Think that serious medical malpractice cases are few and far between? Think again. Reports show that medical mistakes are actually the No. 3 leading cause of death for people in the United States on an annual basis.

1 out of 10

All told, reports estimate the yearly death toll from medical errors to sit right around 250,000. That’s a million people every four years. It means that about one out of every 10 deaths in the U.S. happens because of medical malpractice. If you know 10 people who have passed away, odds are at least one of them died due to an avoidable hospital error.

To put this into proper context, the leading killers in the United States are heart disease and cancer, in that order. Medical malpractice is next.

Not car accidents. Not shootings. Not other diseases. Not birth injuries. It’s medical malpractice that poses such an incredible risk.

The public does not know

If this report and these statistics feel stunning, it’s because experts call this an “under-recognized epidemic.” In short, the public really does not know what the risks look like. People assume that America is a developed country with some of the best medical care options in the world. They trust doctors and support staff. They feel like science has stepped up and provided new ways to beat both injuries and disease.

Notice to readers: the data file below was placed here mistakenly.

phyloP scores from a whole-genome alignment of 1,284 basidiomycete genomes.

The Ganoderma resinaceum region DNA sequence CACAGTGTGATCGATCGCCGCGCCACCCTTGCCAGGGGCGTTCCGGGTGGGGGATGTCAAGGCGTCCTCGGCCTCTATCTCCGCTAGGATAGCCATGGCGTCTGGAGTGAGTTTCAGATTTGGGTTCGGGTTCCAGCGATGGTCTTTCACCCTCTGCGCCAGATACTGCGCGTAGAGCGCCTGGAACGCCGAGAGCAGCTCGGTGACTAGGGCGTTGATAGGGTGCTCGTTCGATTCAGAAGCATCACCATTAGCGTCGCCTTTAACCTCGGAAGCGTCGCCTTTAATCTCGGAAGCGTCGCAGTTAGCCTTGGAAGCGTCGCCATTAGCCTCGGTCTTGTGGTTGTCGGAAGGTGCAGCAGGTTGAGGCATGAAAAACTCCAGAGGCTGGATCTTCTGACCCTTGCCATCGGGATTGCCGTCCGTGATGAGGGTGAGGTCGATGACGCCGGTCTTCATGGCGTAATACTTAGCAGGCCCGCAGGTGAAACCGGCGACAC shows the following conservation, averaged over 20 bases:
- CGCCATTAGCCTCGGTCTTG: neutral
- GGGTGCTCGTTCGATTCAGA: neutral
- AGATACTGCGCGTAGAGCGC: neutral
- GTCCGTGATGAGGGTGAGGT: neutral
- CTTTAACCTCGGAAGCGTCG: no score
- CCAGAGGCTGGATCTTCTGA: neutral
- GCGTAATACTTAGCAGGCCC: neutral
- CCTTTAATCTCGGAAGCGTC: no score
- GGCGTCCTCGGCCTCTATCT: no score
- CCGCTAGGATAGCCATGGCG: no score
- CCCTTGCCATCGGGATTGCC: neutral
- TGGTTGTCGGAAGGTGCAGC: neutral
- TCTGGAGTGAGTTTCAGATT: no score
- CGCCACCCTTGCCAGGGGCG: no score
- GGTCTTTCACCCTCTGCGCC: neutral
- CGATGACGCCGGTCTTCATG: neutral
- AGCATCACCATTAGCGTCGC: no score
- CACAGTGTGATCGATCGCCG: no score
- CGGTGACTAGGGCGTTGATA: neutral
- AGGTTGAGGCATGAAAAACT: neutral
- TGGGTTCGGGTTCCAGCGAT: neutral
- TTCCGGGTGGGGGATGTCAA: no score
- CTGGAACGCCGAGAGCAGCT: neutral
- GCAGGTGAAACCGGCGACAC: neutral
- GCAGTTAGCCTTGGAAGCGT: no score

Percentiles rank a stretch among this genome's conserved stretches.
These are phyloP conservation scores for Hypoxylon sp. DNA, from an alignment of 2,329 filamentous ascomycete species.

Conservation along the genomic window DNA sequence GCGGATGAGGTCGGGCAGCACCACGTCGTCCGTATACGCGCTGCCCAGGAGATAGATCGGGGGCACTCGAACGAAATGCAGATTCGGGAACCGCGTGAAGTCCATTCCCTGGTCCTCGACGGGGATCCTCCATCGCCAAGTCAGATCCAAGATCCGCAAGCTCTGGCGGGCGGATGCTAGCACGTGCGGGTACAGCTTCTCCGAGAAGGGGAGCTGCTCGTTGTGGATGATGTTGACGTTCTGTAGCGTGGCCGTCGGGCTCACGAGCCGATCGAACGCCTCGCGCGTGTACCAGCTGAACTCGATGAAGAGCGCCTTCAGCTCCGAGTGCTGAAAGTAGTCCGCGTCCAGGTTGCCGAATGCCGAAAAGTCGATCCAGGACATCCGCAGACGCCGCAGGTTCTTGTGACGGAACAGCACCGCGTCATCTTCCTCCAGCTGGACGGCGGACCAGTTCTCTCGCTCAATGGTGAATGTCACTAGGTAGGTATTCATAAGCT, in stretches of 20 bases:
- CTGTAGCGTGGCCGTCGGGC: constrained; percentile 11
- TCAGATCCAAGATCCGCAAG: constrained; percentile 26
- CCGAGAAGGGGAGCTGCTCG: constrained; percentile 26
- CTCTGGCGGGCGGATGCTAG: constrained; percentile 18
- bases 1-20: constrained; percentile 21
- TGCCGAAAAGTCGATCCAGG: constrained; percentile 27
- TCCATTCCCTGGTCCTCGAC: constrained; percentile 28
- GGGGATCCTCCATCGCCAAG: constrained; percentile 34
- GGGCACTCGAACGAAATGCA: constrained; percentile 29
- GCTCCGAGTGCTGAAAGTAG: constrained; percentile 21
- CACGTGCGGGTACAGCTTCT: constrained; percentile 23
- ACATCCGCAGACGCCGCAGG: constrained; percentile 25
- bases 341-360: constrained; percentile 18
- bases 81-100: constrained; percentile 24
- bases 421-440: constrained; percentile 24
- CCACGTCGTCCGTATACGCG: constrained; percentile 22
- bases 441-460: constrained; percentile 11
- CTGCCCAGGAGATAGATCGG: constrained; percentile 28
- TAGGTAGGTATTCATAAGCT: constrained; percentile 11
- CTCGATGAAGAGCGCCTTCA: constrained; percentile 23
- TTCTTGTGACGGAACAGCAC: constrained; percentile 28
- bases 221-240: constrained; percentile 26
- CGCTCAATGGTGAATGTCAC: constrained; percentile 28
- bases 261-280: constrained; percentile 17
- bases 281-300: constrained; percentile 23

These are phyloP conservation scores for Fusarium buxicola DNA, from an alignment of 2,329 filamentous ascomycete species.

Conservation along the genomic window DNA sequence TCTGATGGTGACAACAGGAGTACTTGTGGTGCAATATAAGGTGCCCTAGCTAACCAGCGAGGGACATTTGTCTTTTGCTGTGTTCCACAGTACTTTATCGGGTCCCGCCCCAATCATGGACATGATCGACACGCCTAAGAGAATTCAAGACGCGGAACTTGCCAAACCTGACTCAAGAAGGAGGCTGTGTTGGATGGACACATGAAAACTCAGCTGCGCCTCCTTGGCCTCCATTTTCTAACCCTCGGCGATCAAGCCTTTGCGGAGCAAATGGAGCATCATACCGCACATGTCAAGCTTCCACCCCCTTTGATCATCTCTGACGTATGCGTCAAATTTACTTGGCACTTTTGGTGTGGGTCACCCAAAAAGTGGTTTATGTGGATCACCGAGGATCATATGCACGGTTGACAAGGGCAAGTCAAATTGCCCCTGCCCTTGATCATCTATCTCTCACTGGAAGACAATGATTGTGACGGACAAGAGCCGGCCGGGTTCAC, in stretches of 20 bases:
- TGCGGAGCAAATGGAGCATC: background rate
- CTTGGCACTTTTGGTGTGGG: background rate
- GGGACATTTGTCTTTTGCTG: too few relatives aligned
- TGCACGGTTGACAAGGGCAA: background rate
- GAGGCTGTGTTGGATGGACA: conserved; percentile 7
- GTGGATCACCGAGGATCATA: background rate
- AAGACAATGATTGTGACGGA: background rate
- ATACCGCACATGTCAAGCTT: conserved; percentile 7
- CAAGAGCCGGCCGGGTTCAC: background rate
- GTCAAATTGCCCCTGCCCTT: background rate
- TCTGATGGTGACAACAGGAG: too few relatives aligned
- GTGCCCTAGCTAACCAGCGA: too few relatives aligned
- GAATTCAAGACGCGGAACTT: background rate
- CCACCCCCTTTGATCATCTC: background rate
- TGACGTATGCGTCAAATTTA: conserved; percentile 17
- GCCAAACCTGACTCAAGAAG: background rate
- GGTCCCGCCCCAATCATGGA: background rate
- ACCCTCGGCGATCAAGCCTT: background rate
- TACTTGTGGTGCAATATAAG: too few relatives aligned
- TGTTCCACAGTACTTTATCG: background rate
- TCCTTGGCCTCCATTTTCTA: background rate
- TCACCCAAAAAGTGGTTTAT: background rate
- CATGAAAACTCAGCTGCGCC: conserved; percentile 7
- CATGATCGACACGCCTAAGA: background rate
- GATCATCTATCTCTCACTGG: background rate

This isn’t entirely untrue. Medical advancements over the decades have been nothing short of stunning in many areas. On a grand scale, entire diseases that used to be a death sentence have gotten wiped out. New treatments constantly come out even for the most challenging issues of today, like cancer. This has saved lives. It continues to do so.

Now just think how many lives could be saved if doctors stopped making preventable mistakes. They have the tools. They have the treatment options. They have the training. If things went perfectly, we would really feel like we were making strides.

Negligence and mistakes

The true problem is negligence. Those who ran the recent study pointed to “system-wide failings and poorly coordinated care.” Miscommunication is a huge issue. Simple mistakes — like accidentally giving a patient the wrong medication — take lives.

These are human issues, not issues with science or medical care in general. A hospital may have the proper medication on hand, but that does not help if the patient gets the wrong one. It doesn’t help if the patient gets the wrong dose. The United States is a world leader in some of these fields, but negligence and errors still lead to far too many deaths.

It is important for those who have lost loved ones to know all of the options they have.